Modeling inclusive leadership traits
John Miles, a London-based telecoms expert, was promoted to Managing Director earlier this year, becoming the first out MD at our firm. During the partner election process, he told AlixPartners CEO Simon Freakley that he was grateful that being out had never been an issue for him at the firm.
“Simon responded, ‘well, why would it be?” John recalled. “He was unequivocal that being out would never be a barrier to having a successful career here.”
John said that he has been fortunate that this has been true throughout his career.
He started out in the telecoms industry in London in the late 90s, and while it took him a few years to come out work—one co-worker at a time—the young, dynamic culture at his company made it easier.
After nearly a decade in industry, he was drawn to the opportunity to work on companies’ most critical issues and joined a consulting firm.
Again, he found broad acceptance of his sexuality. But while he did not experience discrimination, he noticed that his employer wasn’t always explicit in its support for LGBTQ rights.
“Messages of support tended to be buried in more general language like ‘we should treat each other with respect,’” he said.
In 2017, John joined AlixPartners, which was much more direct in communicating its values and commitment to diversity.
“I’ve been so impressed with Simon and our other leaders in setting the tone from the top. They are no-nonsense in promoting what we stand for and who we are, which is a 100% equality company with no exceptions,” John said.
John also loves AlixPartners approach to client work, which contributed to a more intellectually rigorous experience.
For example, John relished working on engagements where a company “had been consulted to death by a competitor,” and his team worked alongside the client to develop and execute strategy to address an issue that years of consulting work from another firm had not been able to affect.
Our one-firm-firm approach also made the work more global in nature, which naturally led to working with more diverse teams on more complex projects where he could make a more substantial impact on his clients’ businesses.
How we work with clients and how was vocalize our values and beliefs might seem like disparate ideas, but they are inextricably linked, with one informing the other. The international scope of our work requires a workforce with a high-level of cultural fluency. Likewise, the complexity of the projects requires that our people feel supported to bring their full selves to work.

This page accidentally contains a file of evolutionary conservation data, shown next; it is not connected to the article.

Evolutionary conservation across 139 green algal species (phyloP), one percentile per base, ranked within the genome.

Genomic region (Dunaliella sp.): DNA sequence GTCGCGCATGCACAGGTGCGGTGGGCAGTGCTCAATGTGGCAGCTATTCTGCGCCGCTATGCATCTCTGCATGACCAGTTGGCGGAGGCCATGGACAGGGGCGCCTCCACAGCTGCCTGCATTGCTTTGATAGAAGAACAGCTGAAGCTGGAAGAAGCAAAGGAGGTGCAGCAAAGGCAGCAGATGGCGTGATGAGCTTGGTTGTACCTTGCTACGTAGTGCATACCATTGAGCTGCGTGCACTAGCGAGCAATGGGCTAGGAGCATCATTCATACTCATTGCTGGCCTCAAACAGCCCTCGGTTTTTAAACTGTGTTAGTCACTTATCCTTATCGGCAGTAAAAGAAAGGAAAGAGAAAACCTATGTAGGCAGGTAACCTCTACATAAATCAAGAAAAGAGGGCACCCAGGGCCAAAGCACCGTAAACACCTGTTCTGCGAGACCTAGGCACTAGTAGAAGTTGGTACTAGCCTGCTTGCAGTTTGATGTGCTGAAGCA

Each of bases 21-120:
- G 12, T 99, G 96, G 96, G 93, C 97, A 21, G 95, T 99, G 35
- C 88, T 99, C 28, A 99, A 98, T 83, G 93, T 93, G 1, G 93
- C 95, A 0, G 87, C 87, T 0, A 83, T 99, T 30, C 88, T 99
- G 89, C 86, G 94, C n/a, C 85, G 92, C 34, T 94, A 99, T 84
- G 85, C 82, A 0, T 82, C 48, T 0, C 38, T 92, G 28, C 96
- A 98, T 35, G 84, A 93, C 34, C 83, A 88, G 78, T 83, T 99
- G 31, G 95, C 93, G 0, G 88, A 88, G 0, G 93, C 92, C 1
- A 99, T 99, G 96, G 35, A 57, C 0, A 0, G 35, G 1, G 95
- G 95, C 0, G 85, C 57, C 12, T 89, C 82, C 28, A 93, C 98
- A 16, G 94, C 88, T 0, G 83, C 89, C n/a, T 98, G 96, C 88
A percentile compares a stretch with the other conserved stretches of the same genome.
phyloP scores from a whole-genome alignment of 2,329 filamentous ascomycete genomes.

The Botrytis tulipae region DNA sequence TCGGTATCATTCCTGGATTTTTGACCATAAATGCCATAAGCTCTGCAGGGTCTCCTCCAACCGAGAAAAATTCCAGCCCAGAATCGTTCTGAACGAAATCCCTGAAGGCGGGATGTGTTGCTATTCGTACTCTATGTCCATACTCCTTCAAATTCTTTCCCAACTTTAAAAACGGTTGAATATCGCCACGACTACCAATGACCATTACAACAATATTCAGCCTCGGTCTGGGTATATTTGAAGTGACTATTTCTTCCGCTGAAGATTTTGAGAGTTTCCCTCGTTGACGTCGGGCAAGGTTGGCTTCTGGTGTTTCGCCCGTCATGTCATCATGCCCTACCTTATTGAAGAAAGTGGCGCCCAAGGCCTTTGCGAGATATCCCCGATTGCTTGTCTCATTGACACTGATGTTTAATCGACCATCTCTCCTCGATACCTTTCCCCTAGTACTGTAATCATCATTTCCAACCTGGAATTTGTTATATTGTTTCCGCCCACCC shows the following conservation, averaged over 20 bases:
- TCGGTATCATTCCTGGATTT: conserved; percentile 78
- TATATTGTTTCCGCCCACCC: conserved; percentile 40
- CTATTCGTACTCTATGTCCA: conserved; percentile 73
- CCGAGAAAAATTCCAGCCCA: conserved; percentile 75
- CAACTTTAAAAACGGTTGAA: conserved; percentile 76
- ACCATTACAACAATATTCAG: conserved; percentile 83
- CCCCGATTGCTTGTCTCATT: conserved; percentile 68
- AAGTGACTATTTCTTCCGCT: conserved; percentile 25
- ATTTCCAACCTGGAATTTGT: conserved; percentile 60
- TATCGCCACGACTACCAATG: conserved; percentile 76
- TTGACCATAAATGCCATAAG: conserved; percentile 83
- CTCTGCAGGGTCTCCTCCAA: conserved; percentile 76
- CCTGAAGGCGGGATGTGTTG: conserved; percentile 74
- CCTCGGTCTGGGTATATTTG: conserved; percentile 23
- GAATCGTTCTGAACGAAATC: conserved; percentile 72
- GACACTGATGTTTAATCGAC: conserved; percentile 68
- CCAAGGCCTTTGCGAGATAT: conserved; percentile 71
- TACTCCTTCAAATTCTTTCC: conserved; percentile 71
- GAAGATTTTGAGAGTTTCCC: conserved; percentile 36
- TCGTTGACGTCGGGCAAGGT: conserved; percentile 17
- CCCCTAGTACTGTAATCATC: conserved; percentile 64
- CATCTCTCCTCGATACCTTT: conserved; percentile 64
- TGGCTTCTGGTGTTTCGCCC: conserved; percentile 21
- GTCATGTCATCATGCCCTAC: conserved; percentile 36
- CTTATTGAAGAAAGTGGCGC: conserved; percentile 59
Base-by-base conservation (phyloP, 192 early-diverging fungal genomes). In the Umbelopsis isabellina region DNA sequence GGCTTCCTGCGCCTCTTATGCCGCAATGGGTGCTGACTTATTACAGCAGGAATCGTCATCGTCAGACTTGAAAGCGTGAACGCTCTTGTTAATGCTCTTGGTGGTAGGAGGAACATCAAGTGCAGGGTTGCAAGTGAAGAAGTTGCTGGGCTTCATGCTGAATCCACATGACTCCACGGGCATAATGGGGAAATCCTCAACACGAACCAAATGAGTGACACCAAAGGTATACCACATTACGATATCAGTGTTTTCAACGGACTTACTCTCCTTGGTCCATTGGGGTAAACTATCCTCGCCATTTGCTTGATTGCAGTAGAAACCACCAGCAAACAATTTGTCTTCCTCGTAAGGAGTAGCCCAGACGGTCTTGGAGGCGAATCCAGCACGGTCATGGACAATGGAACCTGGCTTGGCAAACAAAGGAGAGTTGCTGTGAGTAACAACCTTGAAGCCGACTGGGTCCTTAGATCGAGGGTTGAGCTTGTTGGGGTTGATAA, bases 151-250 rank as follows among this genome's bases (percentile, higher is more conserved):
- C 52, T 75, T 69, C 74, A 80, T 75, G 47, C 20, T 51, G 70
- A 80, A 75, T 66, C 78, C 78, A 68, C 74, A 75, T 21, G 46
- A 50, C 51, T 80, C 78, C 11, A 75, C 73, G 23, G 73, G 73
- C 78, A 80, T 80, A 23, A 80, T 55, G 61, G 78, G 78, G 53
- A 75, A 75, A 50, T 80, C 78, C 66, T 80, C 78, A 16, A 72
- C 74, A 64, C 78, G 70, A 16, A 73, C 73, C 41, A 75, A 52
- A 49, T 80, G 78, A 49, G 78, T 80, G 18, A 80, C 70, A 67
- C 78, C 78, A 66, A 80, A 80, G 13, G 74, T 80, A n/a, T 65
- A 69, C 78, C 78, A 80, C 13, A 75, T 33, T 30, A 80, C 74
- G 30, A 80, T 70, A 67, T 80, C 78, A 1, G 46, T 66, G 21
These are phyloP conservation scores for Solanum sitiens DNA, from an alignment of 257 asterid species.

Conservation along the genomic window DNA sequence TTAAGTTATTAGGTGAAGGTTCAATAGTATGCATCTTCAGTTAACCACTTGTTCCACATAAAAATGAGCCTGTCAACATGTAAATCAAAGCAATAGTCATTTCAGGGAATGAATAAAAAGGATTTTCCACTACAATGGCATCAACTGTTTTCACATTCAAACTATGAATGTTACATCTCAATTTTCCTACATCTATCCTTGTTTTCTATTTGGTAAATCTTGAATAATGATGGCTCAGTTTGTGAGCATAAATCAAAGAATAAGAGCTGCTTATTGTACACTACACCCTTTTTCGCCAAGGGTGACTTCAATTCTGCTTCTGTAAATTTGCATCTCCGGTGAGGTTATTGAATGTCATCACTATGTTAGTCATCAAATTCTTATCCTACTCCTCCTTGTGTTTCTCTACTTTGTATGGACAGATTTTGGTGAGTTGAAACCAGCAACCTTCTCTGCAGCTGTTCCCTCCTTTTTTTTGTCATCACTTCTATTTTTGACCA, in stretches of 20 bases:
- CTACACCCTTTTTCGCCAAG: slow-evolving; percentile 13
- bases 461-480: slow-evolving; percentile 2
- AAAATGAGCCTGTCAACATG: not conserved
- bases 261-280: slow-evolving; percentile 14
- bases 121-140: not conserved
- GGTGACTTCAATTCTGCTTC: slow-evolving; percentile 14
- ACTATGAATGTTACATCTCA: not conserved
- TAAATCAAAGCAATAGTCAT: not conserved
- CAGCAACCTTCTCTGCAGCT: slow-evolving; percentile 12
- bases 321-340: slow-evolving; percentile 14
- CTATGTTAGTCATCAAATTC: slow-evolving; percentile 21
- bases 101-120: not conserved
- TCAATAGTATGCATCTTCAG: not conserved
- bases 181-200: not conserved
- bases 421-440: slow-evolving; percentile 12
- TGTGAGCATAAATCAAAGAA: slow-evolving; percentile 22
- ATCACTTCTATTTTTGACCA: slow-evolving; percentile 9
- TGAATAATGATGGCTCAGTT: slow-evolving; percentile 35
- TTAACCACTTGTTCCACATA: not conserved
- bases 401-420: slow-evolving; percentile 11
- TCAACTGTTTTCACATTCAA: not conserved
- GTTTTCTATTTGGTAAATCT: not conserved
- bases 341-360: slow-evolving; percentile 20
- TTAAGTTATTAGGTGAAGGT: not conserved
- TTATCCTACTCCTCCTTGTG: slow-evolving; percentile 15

Now as a Managing Director and a global sponsor of AlixPartners’ PrideMatters employee resource group, John stands alongside our senior leaders he has long admired in modeling inclusive behaviors to help create a culture where everyone can flourish. And for those debating whether to come out at work or not, he also embodies AlixPartners’ commitment to creating an environment where identifying as LGBTQ will never interfere with a successful career here.
“There’s absolutely no downside to coming out at our firm. In fact, the opposite is true,” John said. “We work in high-pressure environments. Not being yourself is not conducive to be able to manage that kind of situation.”
In addition to being a role model, he is excited to get more hands-on in championing the work of PrideMatters and enhancing the group’s external presences, including in recruiting and business development.
“John’s promotion has given PrideMatters a boost in visibility and motivation,” said Maxim Vanhencxthoven, a London-based Director and PrideMatters’ EMEA recruiting lead. “In his short time as an MD sponsor, he has encouraged more engagement with PrideMatters.”
“I’m so impressed by the work PrideMatters does, the dedication of its leaders, and the time people put into this community to make sure their colleagues feel like they’ve got a real home within the firm,” John said.